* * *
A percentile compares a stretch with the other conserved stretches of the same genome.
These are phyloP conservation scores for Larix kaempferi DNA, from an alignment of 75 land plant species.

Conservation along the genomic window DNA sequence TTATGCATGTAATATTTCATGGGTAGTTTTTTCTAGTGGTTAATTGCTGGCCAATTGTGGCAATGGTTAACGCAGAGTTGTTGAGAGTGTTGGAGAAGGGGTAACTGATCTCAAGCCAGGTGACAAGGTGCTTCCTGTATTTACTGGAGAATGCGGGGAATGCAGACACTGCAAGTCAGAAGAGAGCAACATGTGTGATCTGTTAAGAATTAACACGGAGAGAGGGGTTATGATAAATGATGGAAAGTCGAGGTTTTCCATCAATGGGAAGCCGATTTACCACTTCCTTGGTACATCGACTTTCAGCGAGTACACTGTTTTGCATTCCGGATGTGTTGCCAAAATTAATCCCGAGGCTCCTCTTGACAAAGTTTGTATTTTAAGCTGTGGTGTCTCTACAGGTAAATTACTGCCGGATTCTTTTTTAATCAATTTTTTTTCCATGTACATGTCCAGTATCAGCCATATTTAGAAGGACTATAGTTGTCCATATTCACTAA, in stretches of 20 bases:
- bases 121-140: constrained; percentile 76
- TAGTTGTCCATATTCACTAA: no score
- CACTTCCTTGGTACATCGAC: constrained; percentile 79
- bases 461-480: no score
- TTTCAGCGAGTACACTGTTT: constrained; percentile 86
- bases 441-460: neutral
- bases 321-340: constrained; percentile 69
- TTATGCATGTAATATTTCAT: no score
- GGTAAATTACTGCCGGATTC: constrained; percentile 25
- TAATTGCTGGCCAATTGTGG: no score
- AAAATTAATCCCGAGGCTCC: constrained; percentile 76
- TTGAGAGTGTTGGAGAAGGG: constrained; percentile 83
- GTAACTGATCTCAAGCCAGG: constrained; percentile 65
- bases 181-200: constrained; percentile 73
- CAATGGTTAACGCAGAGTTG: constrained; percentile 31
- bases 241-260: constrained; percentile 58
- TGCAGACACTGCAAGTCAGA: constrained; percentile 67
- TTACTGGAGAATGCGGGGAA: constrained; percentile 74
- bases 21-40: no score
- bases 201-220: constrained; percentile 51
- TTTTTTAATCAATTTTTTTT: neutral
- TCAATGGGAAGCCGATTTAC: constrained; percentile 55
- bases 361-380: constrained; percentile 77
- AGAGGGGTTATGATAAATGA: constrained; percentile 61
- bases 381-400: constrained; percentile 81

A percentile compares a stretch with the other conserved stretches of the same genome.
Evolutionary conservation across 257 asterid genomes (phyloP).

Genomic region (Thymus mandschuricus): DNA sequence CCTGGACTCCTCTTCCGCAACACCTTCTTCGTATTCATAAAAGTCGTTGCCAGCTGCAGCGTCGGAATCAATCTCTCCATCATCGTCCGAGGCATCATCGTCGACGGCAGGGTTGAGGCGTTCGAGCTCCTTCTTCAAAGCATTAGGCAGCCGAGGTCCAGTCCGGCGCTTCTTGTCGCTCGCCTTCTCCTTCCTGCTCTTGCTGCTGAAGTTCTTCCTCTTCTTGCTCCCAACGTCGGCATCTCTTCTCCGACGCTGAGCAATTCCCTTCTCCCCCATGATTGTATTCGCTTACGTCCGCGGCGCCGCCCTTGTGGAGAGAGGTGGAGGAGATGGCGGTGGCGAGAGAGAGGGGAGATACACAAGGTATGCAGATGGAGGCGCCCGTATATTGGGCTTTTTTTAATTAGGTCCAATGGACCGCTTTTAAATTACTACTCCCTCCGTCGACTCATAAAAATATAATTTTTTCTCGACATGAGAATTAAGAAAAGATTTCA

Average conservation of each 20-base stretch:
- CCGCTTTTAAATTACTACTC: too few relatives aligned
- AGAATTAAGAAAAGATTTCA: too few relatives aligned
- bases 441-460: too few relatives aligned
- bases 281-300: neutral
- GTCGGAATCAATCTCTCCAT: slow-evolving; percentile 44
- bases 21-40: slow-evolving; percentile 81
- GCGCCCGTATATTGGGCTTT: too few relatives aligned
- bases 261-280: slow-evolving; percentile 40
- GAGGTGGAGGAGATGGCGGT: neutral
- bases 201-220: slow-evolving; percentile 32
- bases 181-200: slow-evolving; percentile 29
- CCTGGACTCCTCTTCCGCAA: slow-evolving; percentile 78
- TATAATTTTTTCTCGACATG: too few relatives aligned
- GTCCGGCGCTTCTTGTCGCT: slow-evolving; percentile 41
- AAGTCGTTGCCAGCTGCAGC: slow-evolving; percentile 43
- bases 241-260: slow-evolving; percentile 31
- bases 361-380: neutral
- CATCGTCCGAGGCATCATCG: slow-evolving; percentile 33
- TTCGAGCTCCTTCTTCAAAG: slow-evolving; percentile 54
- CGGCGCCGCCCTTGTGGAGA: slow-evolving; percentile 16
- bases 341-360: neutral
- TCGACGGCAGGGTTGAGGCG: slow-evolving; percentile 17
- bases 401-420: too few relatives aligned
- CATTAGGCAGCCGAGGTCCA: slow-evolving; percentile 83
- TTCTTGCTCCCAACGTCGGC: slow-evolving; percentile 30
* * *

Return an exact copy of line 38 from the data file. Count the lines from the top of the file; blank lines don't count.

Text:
- bases 21-40: slow-evolving; percentile 81